Get ready for the second act of the grand drama we call globalization (page 50). The 1980s opened with a massive manufacturing migration from industrialized countries to the Third World that accelerates to this day. This decade is witnessing a second huge shift, this time in services, with white-collar professional jobs following the same blue-collar migratory routes to Asia and elsewhere. As the World Economic Forum meets in Davos, Switzerland--and as protesters gather there to shake their fists at globalization--we would all do well to ponder the consequences of this historic relocation. We, for one, believe the latest iteration in the evolution of the global economy will generate more growth for everyone over time as countries focus their abilities on doing what they do best. But the adjustment may well be painful for those middle-class Americans and Europeans who see their jobs in software writing, chip design, architecture, and accounting move to India, China, Israel, Russia, and the Philippines. If the migration of services is not mediated by good growth-promoting government policy, there's a serious risk that the anti-globalization forces will gain an army of jobless white-collar recruits.
The dimensions of the service shift are only just beginning to come into focus. We can discern the trend but not the strength or size of the move. The collapse of the tech bubble and the weak recovery are leading a growing number of U.S. bank, insurance, credit-card, accounting, investment banking, high-tech, engineering, and design companies to outsource white-collar work.
This is likely to prove to be more than just a cyclical phenomenon. The Internet, digitization, the spread of white-collar skills abroad, and the big cost savings of outsourcing will probably make the shift of services a permanent feature of economic life. The good news is that the sloughing off of commodity-like service work will increase the profits and efficiency of American corporations and set the stage for the next big growth-generating breakthrough. Innovation is the driving force of the U.S. economy, not mass production of low-value goods or services. The painful loss of manufacturing in the '70s and '80s paved the way to the high-tech gains of the '90s. The same forces are at work today.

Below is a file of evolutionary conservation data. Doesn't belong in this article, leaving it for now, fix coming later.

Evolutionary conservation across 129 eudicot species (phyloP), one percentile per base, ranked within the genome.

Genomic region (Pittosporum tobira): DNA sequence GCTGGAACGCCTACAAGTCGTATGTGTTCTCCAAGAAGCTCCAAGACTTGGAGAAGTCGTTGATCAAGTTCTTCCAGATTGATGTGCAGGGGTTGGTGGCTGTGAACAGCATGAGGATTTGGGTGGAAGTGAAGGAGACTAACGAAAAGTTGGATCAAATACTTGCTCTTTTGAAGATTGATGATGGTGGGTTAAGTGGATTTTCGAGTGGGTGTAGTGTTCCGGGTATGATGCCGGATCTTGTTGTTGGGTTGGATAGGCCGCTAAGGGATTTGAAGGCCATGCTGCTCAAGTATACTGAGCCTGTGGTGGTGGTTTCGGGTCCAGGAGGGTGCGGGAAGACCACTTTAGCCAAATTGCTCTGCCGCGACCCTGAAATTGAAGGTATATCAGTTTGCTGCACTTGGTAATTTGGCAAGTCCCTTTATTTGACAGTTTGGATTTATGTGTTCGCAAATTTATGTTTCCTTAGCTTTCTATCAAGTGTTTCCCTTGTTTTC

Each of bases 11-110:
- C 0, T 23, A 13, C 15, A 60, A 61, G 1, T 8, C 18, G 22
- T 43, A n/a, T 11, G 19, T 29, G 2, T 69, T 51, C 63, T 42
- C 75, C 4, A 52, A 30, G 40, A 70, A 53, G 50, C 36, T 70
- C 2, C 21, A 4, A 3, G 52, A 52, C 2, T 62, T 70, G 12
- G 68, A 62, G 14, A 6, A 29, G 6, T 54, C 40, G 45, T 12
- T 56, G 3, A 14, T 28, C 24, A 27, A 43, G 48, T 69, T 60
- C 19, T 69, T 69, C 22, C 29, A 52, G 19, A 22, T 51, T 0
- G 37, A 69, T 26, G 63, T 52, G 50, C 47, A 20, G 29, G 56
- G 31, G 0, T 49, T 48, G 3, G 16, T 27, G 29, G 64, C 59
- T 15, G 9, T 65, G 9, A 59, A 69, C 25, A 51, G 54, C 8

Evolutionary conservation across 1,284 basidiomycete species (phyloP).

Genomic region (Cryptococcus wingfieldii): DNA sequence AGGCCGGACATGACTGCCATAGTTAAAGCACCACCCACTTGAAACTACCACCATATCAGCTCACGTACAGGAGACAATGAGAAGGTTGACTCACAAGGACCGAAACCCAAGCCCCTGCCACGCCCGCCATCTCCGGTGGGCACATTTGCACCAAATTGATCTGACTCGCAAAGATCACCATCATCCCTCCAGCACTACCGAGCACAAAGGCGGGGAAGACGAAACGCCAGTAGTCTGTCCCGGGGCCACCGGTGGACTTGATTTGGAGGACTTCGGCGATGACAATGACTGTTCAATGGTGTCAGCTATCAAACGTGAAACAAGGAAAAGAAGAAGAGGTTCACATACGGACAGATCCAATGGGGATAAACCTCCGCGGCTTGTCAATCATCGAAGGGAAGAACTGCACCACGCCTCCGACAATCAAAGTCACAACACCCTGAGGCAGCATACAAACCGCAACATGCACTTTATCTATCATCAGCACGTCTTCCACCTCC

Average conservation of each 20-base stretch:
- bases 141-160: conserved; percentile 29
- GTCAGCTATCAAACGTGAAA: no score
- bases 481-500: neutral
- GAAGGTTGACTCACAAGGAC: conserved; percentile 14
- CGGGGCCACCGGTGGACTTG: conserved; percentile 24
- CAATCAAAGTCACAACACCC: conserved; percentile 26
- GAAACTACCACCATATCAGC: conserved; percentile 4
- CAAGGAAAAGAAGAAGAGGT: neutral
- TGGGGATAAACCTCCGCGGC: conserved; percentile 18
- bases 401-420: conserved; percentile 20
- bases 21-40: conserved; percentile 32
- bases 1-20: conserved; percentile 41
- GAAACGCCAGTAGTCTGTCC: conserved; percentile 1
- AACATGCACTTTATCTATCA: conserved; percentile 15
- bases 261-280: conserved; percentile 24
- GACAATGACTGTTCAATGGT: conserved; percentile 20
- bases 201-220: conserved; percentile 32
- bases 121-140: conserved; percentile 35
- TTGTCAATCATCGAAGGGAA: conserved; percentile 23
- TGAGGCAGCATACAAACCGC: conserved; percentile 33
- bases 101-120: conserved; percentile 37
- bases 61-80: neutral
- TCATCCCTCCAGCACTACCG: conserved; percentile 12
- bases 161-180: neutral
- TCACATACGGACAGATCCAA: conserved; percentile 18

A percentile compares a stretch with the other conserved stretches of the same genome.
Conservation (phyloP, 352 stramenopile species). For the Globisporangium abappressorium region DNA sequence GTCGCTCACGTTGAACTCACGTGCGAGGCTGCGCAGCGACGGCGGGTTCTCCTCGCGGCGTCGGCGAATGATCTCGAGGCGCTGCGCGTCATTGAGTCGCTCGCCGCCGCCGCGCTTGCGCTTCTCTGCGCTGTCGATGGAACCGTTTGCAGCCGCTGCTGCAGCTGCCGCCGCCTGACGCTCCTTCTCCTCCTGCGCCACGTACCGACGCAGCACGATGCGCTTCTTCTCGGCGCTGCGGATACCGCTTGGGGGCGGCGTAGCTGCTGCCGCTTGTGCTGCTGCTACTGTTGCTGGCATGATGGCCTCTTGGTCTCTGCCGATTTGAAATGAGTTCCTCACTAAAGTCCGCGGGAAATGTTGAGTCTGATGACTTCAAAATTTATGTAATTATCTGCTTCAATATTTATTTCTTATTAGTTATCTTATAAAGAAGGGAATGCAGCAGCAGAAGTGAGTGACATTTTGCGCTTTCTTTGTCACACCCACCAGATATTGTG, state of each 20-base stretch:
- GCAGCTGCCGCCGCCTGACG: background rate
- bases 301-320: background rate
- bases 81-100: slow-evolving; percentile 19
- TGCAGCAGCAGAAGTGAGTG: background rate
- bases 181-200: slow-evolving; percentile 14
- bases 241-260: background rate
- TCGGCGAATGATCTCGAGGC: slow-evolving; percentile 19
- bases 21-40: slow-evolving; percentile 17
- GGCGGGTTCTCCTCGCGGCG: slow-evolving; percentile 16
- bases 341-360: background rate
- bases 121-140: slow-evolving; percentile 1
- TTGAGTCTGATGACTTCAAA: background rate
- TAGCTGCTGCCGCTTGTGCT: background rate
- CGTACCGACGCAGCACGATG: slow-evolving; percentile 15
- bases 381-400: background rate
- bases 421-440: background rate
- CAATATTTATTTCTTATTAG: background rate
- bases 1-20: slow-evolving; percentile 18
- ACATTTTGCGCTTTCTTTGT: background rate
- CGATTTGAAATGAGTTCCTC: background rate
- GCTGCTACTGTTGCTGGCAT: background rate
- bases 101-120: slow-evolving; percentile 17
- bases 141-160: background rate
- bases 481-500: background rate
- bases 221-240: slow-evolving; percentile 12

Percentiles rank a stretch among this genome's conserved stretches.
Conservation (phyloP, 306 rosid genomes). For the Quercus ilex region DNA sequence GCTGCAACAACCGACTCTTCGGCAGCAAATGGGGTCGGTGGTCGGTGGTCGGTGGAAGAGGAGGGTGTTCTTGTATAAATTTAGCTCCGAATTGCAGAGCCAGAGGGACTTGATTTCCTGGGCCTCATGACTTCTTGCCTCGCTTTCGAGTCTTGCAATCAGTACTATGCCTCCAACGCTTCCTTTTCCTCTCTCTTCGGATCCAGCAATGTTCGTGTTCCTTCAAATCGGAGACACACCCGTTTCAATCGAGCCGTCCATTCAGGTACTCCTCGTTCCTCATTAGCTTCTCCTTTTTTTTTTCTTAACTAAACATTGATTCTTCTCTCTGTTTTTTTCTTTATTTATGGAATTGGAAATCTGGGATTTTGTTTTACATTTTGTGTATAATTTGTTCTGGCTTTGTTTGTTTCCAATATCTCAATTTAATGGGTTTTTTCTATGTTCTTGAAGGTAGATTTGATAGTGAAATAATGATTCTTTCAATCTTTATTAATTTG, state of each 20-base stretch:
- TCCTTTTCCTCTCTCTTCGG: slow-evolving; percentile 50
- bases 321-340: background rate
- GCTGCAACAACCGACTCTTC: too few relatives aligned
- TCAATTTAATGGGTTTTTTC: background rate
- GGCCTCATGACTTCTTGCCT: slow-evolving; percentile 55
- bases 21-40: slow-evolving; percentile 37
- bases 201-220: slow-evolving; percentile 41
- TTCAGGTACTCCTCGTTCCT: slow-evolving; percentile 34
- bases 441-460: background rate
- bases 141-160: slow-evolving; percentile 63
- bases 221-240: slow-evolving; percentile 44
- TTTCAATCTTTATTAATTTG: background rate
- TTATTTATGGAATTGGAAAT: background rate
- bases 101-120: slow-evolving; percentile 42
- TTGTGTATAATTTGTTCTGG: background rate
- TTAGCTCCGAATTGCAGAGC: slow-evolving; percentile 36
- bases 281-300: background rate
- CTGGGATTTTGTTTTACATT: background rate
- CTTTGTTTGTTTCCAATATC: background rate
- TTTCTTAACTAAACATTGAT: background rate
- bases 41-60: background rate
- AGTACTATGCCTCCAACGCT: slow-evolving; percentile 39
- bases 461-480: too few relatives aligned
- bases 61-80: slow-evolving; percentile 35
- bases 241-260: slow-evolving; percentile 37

For their part, India, China, and other countries are gaining large numbers of well-paying jobs, expanding the middle class, and reducing poverty. As a result, China is emerging as a locomotive to world growth. American exports to China in November were up 30% year-over-year at an annual rate of $24 billion, matching what the U.S. exports to France.
Yet the global migration of services presents potential problems. Deflation is blowing out of China as manufacturing moves to low-cost producers. So far, the much larger service sector has been able to retain pricing power, but the shift of services to low-cost countries could change that. Deflation and unemployment could accelerate sharply if the U.S. economy does not re-accelerate soon.
It's a difficult time for developing countries as well. The Philippines has been exporting educated, English-speakers for decades, because it has not been able to build a working civil society with credible legal, financial, and political systems. Unless developing countries construct the institutional framework for stable growth, they may find themselves with the white-collar equivalent of maquiladoras, islands of cheap service work that do not transform their economies. India is especially vulnerable, with religious strife between Hindus and Muslims and a corrupt political system.
The U.S. must act as well. It should do what it has done in the past--move up the value-added ladder to create new products and services. That means promoting better education, completing the job of reforming the capital markets, and reducing business and investor risk at home and abroad. If it can restart its growth engine, the U.S. has nothing to fear from the great white-collar migration. If it doesn't, there may be serious trouble ahead.